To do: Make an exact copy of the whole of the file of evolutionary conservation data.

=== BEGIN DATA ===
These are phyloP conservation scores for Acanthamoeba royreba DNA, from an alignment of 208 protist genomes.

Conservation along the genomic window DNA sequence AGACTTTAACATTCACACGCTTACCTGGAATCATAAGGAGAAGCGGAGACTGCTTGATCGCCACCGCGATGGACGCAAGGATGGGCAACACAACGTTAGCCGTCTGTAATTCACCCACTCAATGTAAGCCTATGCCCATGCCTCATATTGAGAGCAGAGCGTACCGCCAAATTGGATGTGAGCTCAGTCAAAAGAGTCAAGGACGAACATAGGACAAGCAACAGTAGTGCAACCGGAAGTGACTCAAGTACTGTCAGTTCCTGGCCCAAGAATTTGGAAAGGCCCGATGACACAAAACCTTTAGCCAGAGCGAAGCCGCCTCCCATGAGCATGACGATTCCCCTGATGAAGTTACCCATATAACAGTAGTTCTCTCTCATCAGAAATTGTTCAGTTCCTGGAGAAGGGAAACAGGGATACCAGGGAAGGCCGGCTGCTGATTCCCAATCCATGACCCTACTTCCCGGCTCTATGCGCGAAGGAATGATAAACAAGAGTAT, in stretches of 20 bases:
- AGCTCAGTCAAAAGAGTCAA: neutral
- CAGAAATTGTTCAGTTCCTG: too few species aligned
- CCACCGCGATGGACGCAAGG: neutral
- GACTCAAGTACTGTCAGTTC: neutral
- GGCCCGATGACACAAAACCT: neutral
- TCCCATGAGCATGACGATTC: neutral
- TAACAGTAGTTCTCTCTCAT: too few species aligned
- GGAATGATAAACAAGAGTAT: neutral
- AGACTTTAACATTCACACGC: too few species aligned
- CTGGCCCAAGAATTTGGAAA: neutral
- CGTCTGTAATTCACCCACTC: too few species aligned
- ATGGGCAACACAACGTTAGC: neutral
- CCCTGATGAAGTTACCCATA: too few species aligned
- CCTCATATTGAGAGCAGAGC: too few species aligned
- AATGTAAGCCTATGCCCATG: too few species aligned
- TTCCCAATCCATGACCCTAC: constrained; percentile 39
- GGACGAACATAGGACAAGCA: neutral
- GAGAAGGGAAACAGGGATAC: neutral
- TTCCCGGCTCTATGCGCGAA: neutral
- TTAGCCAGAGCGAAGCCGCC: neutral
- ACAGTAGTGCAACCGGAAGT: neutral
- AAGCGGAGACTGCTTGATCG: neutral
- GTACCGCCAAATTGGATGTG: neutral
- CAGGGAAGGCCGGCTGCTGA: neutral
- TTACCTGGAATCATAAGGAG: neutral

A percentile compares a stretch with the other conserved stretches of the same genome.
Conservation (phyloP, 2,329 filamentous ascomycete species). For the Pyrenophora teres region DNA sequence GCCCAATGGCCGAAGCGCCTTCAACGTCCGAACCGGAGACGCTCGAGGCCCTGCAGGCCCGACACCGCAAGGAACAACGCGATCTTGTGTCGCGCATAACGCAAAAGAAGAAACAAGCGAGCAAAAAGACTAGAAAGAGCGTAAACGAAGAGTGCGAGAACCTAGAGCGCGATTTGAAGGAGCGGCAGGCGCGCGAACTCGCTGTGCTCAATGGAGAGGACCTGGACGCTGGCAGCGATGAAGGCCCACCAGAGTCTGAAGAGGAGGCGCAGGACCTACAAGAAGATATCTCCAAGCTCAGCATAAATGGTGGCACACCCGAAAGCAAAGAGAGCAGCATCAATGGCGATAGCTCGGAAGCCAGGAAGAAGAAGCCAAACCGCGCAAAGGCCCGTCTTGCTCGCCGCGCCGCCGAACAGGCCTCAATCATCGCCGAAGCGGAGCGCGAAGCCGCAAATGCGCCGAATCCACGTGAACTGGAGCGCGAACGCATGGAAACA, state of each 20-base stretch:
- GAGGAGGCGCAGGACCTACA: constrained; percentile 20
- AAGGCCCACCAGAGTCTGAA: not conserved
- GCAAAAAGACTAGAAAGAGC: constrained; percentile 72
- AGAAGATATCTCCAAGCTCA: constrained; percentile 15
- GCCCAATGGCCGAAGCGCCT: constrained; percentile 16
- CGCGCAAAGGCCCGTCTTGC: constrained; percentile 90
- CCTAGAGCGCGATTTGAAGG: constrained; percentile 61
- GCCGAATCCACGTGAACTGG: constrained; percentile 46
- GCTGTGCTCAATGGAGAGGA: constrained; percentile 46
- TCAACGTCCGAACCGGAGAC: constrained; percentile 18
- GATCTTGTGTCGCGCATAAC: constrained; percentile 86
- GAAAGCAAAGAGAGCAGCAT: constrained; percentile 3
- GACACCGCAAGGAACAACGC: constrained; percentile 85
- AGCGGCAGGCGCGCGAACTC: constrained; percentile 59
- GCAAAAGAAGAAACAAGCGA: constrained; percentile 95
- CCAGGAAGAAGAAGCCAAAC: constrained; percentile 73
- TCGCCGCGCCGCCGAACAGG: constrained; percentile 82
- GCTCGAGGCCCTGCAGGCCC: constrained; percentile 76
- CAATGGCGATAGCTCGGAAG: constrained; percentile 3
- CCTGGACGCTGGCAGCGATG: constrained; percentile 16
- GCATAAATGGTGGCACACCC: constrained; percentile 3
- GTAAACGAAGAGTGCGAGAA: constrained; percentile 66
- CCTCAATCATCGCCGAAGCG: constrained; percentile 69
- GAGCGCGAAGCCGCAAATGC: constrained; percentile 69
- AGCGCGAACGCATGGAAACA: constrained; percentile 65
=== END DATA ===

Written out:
These are phyloP conservation scores for Acanthamoeba royreba DNA, from an alignment of 208 protist genomes.

Conservation along the genomic window DNA sequence AGACTTTAACATTCACACGCTTACCTGGAATCATAAGGAGAAGCGGAGACTGCTTGATCGCCACCGCGATGGACGCAAGGATGGGCAACACAACGTTAGCCGTCTGTAATTCACCCACTCAATGTAAGCCTATGCCCATGCCTCATATTGAGAGCAGAGCGTACCGCCAAATTGGATGTGAGCTCAGTCAAAAGAGTCAAGGACGAACATAGGACAAGCAACAGTAGTGCAACCGGAAGTGACTCAAGTACTGTCAGTTCCTGGCCCAAGAATTTGGAAAGGCCCGATGACACAAAACCTTTAGCCAGAGCGAAGCCGCCTCCCATGAGCATGACGATTCCCCTGATGAAGTTACCCATATAACAGTAGTTCTCTCTCATCAGAAATTGTTCAGTTCCTGGAGAAGGGAAACAGGGATACCAGGGAAGGCCGGCTGCTGATTCCCAATCCATGACCCTACTTCCCGGCTCTATGCGCGAAGGAATGATAAACAAGAGTAT, in stretches of 20 bases:
- AGCTCAGTCAAAAGAGTCAA: neutral
- CAGAAATTGTTCAGTTCCTG: too few species aligned
- CCACCGCGATGGACGCAAGG: neutral
- GACTCAAGTACTGTCAGTTC: neutral
- GGCCCGATGACACAAAACCT: neutral
- TCCCATGAGCATGACGATTC: neutral
- TAACAGTAGTTCTCTCTCAT: too few species aligned
- GGAATGATAAACAAGAGTAT: neutral
- AGACTTTAACATTCACACGC: too few species aligned
- CTGGCCCAAGAATTTGGAAA: neutral
- CGTCTGTAATTCACCCACTC: too few species aligned
- ATGGGCAACACAACGTTAGC: neutral
- CCCTGATGAAGTTACCCATA: too few species aligned
- CCTCATATTGAGAGCAGAGC: too few species aligned
- AATGTAAGCCTATGCCCATG: too few species aligned
- TTCCCAATCCATGACCCTAC: constrained; percentile 39
- GGACGAACATAGGACAAGCA: neutral
- GAGAAGGGAAACAGGGATAC: neutral
- TTCCCGGCTCTATGCGCGAA: neutral
- TTAGCCAGAGCGAAGCCGCC: neutral
- ACAGTAGTGCAACCGGAAGT: neutral
- AAGCGGAGACTGCTTGATCG: neutral
- GTACCGCCAAATTGGATGTG: neutral
- CAGGGAAGGCCGGCTGCTGA: neutral
- TTACCTGGAATCATAAGGAG: neutral

A percentile compares a stretch with the other conserved stretches of the same genome.
Conservation (phyloP, 2,329 filamentous ascomycete species). For the Pyrenophora teres region DNA sequence GCCCAATGGCCGAAGCGCCTTCAACGTCCGAACCGGAGACGCTCGAGGCCCTGCAGGCCCGACACCGCAAGGAACAACGCGATCTTGTGTCGCGCATAACGCAAAAGAAGAAACAAGCGAGCAAAAAGACTAGAAAGAGCGTAAACGAAGAGTGCGAGAACCTAGAGCGCGATTTGAAGGAGCGGCAGGCGCGCGAACTCGCTGTGCTCAATGGAGAGGACCTGGACGCTGGCAGCGATGAAGGCCCACCAGAGTCTGAAGAGGAGGCGCAGGACCTACAAGAAGATATCTCCAAGCTCAGCATAAATGGTGGCACACCCGAAAGCAAAGAGAGCAGCATCAATGGCGATAGCTCGGAAGCCAGGAAGAAGAAGCCAAACCGCGCAAAGGCCCGTCTTGCTCGCCGCGCCGCCGAACAGGCCTCAATCATCGCCGAAGCGGAGCGCGAAGCCGCAAATGCGCCGAATCCACGTGAACTGGAGCGCGAACGCATGGAAACA, state of each 20-base stretch:
- GAGGAGGCGCAGGACCTACA: constrained; percentile 20
- AAGGCCCACCAGAGTCTGAA: not conserved
- GCAAAAAGACTAGAAAGAGC: constrained; percentile 72
- AGAAGATATCTCCAAGCTCA: constrained; percentile 15
- GCCCAATGGCCGAAGCGCCT: constrained; percentile 16
- CGCGCAAAGGCCCGTCTTGC: constrained; percentile 90
- CCTAGAGCGCGATTTGAAGG: constrained; percentile 61
- GCCGAATCCACGTGAACTGG: constrained; percentile 46
- GCTGTGCTCAATGGAGAGGA: constrained; percentile 46
- TCAACGTCCGAACCGGAGAC: constrained; percentile 18
- GATCTTGTGTCGCGCATAAC: constrained; percentile 86
- GAAAGCAAAGAGAGCAGCAT: constrained; percentile 3
- GACACCGCAAGGAACAACGC: constrained; percentile 85
- AGCGGCAGGCGCGCGAACTC: constrained; percentile 59
- GCAAAAGAAGAAACAAGCGA: constrained; percentile 95
- CCAGGAAGAAGAAGCCAAAC: constrained; percentile 73
- TCGCCGCGCCGCCGAACAGG: constrained; percentile 82
- GCTCGAGGCCCTGCAGGCCC: constrained; percentile 76
- CAATGGCGATAGCTCGGAAG: constrained; percentile 3
- CCTGGACGCTGGCAGCGATG: constrained; percentile 16
- GCATAAATGGTGGCACACCC: constrained; percentile 3
- GTAAACGAAGAGTGCGAGAA: constrained; percentile 66
- CCTCAATCATCGCCGAAGCG: constrained; percentile 69
- GAGCGCGAAGCCGCAAATGC: constrained; percentile 69
- AGCGCGAACGCATGGAAACA: constrained; percentile 65